The best of the rest – some overlooked community gems
The local newspaper near Clear Creek Ranch published its annual “Best of the County” list last week, sort of like the Academy Awards without all those long-winded acceptance speeches.
The “Best of the County” list isn’t an editorial opinion, and it isn’t scientific; it is based on write-in ballots. Given the publicity potential of winning, I suspect a little ballot box stuffing occurred in a few categories. So if you are new to the area, proceed with reasonable caution.
While I agree with many of the selections, I have no experience is some areas. For example: I cannot render a first-hand opinion on the “Best Bail Bondsman” category. I am hoping most of the people in the county, and especially those with whom I interact daily, cannot either.
If no one voted in a category, it was excluded from the final report. Alphabetically, the M’s were under-represented. Best Mortician and Best Magician were conspicuously absent. A number of categories that could be very representative of this county, like “Best Undiscovered Methamphetamine Lab,” weren’t even listed on the ballot. I’d like to suggest a few others for next year.
How about “Best Front Yard Garbage Dump,” with sub-categories for “automotive” and for “other”? I’d be hard pressed to narrow down those candidates to a top 10 list, and that’s just on the few roads I use regularly.
For “Best Midtown Hole-in-the-Ground,” I predict a tie between the two torn-up gas stations adjacent to the Grass Valley post office. The post office parking lot should win for the “Best Off-Road Traffic Jam.” Every day, hundreds of able-bodied motorists vie endlessly for a few parking spaces directly in front of the building while ignoring a dozen or more spaces on the other side of the same lot.
Heaven forbid they have to waste time and energy on a few more steps to pick up their junk mail! Personally, I prefer the aerobic workout of taking those extra steps to the anaerobic workout of generating steam from my ears while I lurch forward, inch-by-inch, in the left-turn lane.
“Best On-Road Traffic Jam in a Recurring Role” has to be Brunswick Basin during the weekday lunch hour, while Friday night at the county fair takes special seasonal event “Automotive Creep Show” honors.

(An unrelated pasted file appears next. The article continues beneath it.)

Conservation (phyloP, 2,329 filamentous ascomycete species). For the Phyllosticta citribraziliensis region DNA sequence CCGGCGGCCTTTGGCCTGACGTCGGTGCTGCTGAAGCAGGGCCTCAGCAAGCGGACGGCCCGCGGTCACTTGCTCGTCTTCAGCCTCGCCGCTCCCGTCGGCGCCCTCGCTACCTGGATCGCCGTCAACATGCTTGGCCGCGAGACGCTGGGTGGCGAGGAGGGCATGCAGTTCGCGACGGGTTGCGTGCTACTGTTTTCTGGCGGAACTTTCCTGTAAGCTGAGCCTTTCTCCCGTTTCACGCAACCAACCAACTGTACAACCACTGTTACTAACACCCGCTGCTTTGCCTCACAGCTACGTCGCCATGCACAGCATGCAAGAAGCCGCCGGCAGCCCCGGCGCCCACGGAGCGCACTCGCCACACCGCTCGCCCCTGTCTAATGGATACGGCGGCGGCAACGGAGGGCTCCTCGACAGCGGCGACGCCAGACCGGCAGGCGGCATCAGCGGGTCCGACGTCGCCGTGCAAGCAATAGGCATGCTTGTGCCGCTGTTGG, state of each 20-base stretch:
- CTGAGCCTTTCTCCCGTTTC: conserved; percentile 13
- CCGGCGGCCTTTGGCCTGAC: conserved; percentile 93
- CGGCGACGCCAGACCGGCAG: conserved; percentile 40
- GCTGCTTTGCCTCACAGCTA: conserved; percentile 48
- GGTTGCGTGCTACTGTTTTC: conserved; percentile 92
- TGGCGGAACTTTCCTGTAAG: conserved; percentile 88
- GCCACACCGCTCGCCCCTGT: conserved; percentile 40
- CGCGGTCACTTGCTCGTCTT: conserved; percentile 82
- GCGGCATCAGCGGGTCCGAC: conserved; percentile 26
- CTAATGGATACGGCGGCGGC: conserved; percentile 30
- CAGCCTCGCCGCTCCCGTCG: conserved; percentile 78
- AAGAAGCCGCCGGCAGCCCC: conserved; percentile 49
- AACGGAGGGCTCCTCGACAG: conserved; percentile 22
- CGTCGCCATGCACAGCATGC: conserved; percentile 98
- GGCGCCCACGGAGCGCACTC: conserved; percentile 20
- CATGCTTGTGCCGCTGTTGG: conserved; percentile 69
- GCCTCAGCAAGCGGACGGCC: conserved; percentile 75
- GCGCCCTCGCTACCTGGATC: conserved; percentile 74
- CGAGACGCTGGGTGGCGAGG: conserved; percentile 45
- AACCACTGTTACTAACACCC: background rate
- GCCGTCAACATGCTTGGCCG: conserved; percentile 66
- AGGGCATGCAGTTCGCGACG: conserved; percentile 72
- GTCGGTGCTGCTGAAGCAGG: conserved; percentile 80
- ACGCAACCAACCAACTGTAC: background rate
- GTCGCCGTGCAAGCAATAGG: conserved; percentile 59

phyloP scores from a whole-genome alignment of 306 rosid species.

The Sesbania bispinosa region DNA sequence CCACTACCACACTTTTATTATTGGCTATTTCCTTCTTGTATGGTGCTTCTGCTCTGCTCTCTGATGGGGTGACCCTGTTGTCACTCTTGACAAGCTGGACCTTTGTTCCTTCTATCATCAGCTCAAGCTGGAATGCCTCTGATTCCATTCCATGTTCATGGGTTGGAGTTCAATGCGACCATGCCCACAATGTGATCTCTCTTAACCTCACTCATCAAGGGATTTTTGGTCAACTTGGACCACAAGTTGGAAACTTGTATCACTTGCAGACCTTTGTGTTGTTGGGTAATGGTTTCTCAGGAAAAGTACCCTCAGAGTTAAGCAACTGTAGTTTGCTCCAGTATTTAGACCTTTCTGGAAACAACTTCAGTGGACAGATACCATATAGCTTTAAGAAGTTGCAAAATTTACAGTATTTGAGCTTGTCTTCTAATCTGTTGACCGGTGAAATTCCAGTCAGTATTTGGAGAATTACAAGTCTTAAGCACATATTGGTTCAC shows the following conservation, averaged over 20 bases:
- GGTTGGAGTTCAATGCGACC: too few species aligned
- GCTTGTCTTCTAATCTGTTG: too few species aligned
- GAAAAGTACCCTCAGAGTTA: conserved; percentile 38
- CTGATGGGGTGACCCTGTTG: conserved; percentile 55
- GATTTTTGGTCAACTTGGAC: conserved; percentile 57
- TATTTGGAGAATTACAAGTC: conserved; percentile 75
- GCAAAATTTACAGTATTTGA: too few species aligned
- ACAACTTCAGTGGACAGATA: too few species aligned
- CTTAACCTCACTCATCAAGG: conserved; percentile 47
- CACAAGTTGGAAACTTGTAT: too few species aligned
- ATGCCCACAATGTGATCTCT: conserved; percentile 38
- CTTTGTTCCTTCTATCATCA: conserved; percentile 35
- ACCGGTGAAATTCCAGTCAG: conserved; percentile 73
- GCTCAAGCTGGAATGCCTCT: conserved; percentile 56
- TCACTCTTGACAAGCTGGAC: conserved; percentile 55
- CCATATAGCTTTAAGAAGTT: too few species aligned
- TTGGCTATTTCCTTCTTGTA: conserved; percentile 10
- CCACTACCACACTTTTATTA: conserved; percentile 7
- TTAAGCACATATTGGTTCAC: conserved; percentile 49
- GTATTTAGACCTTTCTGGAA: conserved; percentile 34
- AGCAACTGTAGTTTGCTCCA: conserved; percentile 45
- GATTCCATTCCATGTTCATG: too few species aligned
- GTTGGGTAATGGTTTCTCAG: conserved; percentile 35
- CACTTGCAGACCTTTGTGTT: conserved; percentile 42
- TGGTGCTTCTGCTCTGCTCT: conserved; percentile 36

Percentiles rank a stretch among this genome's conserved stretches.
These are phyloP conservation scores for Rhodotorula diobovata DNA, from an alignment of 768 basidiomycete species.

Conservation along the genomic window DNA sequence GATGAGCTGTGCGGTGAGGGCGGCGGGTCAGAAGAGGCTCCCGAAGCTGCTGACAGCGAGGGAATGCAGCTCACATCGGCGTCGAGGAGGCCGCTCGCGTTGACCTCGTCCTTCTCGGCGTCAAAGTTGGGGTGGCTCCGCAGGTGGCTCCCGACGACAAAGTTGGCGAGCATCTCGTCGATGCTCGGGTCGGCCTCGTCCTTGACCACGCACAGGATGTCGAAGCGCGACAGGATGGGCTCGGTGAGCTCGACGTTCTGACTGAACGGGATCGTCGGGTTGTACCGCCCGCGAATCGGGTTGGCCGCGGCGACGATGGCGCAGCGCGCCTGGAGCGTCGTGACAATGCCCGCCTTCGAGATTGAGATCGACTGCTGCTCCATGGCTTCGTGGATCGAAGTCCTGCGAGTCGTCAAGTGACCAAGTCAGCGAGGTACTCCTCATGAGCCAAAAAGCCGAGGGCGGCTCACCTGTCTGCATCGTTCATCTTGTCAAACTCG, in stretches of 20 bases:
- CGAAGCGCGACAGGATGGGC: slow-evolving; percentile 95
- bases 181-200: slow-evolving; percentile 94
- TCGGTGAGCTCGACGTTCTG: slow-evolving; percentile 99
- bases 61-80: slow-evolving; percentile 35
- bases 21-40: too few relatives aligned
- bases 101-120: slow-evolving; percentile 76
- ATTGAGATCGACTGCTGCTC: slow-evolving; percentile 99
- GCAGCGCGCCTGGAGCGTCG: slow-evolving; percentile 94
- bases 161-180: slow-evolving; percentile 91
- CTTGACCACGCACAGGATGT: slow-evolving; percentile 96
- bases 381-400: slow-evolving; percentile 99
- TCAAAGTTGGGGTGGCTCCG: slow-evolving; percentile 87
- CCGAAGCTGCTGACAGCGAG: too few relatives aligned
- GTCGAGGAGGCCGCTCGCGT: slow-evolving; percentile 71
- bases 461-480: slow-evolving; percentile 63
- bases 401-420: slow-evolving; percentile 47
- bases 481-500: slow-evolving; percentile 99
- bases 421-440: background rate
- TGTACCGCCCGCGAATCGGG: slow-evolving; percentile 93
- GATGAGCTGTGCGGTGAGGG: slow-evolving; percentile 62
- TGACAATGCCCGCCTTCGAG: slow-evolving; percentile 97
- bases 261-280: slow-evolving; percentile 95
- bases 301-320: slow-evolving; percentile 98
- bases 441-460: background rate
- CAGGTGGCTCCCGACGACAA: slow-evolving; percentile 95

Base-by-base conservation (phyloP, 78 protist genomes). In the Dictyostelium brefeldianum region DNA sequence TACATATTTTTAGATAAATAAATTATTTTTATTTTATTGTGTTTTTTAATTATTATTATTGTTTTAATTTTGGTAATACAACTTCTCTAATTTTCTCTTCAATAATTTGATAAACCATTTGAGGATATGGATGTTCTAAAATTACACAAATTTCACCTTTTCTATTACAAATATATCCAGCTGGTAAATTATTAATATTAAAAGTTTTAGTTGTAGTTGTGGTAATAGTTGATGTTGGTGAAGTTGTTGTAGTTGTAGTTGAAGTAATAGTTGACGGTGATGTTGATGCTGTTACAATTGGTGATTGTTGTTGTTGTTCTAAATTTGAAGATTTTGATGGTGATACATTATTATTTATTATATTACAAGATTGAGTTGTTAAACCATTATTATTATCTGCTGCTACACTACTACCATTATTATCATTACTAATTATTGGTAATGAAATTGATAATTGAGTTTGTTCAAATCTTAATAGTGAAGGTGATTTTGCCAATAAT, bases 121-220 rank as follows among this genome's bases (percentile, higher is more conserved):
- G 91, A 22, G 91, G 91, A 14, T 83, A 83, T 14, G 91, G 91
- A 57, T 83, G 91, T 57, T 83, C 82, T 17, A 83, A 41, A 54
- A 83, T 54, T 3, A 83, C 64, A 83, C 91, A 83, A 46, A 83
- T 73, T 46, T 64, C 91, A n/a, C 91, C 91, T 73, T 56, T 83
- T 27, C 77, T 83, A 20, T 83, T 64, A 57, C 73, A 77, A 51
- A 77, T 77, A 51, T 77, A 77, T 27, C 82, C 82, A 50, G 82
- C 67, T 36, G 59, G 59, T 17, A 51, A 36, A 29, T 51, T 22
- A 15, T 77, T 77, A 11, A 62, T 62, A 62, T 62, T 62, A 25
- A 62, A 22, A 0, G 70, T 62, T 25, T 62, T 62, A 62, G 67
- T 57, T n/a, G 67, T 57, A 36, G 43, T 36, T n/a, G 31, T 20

“Best Intersection” is too close to call. I like the idea of the traffic circle near the college, but judging from all the skid marks across the center median, many motorists are voting to square the circle. The McKnight-La Barr Meadows-South Auburn -Taylorville-Highway 49 confluence is best negotiated warily and with a native guide.
A native guide might be required to find the “Best Skinny-Dipping Beach on the Yuba,” but puritan tourist families with “impressionable” children seem to have no trouble stumbling upon one with no guidance whatsoever.
Other guidance and governance categories: “Best Obscure Biblical Reference” in a letter-to-the-editor written in rambling stream-of-consciousness style. “Best Use of Opaque Jargon and Quasi-Legalese” by a local politician to avoid answering a simple question. Local politics is enough to drive you to drink, so we need to consider a “Best Local Bar that Opens at Dawn” category.
Speaking of morning eye-openers, for “Best Bed and Breakfast, ” (and I know I should say something statesmanlike here), I’m going to vote my conscience and say “my house.” Rumpled jammies and uncombed hair are permitted at our breakfast table. And if a cat or two jumps up to smell the coffee or lick my plate, that’s OK, too.
Mike Drummond is a Nevada County writer whose column appears on Tuesday. You can write him in care of The Union, 464 Sutton Way, Grass Valley, 95945; or e-mail him at email@example.com.
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The California State Association of Counties, the voice of California’s 58 counties, would like to thank Nevada County Supervisor Heidi Hall for her strong leadership in supporting broadband for all in the state budget.